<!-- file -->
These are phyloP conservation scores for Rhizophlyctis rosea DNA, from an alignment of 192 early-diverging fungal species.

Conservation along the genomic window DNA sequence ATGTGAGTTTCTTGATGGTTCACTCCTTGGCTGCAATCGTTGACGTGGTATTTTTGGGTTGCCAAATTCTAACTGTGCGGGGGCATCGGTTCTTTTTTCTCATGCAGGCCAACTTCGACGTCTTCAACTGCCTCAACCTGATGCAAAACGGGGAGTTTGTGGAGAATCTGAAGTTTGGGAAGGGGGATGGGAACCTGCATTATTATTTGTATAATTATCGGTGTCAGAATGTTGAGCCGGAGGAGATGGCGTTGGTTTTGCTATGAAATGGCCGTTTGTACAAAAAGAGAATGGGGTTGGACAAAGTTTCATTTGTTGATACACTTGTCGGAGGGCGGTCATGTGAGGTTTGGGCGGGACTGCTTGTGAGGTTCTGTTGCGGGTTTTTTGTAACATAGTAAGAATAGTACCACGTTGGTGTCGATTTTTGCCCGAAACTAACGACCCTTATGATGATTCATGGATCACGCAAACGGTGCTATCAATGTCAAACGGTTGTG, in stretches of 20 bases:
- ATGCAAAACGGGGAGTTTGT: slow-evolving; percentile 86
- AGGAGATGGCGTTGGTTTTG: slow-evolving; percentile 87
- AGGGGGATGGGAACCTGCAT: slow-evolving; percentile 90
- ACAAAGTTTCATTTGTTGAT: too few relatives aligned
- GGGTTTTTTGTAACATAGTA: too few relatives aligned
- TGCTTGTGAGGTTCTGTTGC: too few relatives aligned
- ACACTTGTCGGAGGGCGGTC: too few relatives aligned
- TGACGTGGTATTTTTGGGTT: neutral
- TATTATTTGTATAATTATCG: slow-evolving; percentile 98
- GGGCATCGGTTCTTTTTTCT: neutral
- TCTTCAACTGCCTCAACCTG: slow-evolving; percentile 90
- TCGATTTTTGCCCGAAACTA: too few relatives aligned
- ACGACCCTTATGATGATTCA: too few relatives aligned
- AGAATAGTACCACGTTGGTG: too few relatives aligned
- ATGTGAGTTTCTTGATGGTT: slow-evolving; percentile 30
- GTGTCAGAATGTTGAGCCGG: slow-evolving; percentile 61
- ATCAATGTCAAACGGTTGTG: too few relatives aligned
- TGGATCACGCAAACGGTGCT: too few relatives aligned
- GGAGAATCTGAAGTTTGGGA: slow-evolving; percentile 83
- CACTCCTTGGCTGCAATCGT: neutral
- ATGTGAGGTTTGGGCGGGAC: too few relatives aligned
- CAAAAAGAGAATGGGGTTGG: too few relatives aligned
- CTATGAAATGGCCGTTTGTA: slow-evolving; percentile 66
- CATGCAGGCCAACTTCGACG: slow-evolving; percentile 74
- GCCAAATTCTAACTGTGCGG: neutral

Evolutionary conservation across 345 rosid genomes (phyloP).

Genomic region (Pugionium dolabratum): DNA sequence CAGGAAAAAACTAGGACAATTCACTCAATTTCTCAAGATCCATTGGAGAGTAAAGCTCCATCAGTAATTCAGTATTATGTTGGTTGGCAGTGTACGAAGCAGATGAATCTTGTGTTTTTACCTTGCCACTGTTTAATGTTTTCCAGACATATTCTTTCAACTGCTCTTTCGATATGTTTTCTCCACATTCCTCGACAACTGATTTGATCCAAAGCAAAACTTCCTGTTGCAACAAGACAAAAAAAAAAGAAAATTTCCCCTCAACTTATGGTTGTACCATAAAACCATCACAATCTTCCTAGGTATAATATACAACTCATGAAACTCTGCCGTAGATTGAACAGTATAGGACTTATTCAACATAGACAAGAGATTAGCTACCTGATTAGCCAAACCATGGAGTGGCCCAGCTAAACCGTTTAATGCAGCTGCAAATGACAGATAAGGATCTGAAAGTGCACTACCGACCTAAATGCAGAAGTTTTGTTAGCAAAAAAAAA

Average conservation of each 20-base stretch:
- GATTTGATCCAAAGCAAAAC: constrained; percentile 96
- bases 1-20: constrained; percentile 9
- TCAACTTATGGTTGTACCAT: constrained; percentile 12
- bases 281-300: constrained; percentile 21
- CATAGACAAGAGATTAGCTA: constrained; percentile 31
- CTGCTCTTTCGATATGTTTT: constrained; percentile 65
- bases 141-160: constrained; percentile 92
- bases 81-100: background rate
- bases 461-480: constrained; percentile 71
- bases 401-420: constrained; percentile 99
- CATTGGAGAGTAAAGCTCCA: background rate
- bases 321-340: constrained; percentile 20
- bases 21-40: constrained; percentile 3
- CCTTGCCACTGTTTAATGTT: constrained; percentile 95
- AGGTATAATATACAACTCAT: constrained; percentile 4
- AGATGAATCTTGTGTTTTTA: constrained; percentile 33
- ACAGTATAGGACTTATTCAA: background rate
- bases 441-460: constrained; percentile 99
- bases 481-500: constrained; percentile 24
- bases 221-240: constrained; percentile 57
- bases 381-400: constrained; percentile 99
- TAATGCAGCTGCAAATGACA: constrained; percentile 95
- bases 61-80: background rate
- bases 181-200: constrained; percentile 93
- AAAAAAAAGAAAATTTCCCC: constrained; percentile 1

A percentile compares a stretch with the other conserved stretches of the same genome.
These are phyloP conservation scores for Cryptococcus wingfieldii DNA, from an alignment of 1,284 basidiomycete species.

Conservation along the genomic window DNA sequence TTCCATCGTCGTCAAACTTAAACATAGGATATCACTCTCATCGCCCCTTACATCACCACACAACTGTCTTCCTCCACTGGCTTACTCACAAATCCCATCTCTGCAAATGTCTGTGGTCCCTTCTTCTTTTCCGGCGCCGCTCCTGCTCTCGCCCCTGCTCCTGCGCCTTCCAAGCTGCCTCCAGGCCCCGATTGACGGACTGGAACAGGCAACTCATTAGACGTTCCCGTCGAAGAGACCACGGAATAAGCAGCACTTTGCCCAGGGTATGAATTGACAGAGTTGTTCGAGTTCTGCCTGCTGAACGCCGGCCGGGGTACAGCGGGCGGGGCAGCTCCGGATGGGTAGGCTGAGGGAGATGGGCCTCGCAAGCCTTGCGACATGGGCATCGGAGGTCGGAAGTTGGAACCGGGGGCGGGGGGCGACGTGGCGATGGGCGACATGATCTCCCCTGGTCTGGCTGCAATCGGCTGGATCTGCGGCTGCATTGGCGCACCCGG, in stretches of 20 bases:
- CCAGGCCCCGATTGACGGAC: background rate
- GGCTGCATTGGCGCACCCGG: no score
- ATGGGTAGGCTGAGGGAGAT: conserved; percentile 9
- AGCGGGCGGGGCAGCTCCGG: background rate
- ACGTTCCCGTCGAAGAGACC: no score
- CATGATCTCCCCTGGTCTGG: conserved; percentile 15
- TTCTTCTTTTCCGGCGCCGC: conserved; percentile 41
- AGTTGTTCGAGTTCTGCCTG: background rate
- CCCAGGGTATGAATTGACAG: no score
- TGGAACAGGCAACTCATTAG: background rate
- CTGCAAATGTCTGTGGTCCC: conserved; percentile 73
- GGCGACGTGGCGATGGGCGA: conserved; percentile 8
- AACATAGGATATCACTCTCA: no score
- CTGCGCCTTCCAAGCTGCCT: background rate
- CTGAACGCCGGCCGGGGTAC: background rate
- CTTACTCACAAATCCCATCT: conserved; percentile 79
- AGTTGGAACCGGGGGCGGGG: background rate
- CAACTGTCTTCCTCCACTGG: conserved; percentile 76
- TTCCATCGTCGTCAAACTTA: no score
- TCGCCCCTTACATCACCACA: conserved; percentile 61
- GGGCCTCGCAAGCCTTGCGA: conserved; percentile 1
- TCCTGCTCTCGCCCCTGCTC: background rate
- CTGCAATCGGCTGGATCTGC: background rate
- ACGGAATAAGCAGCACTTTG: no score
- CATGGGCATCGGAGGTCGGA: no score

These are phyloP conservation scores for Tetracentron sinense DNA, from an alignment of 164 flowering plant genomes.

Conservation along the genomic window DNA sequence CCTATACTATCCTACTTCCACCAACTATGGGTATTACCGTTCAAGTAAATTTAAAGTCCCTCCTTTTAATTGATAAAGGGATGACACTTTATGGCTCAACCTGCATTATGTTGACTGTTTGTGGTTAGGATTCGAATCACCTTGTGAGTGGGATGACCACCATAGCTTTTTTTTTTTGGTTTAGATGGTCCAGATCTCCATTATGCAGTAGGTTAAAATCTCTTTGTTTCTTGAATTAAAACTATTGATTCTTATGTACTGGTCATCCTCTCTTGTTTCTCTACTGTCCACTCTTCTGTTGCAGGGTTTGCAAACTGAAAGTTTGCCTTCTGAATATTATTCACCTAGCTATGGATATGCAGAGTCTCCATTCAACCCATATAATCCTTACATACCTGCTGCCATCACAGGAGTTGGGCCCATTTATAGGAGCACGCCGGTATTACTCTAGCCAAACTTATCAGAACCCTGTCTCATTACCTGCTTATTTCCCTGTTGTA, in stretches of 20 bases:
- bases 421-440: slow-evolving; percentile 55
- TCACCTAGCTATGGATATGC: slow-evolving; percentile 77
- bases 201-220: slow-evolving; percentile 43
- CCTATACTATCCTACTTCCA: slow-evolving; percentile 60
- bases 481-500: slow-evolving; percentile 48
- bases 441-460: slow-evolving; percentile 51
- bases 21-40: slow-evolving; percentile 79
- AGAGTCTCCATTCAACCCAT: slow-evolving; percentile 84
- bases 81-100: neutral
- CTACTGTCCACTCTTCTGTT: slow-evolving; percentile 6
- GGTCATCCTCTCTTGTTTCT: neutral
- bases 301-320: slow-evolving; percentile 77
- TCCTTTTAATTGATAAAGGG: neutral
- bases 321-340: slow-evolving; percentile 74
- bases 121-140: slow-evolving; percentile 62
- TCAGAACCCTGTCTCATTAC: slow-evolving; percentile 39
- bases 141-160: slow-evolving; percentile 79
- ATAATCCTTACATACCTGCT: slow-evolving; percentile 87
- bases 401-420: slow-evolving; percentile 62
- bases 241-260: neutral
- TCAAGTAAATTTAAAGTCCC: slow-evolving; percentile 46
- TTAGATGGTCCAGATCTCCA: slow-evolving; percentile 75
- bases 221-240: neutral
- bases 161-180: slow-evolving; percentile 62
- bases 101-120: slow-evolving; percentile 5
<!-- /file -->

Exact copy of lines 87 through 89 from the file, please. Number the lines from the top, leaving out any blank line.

- TCACCTAGCTATGGATATGC: slow-evolving; percentile 77
- bases 201-220: slow-evolving; percentile 43
- CCTATACTATCCTACTTCCA: slow-evolving; percentile 60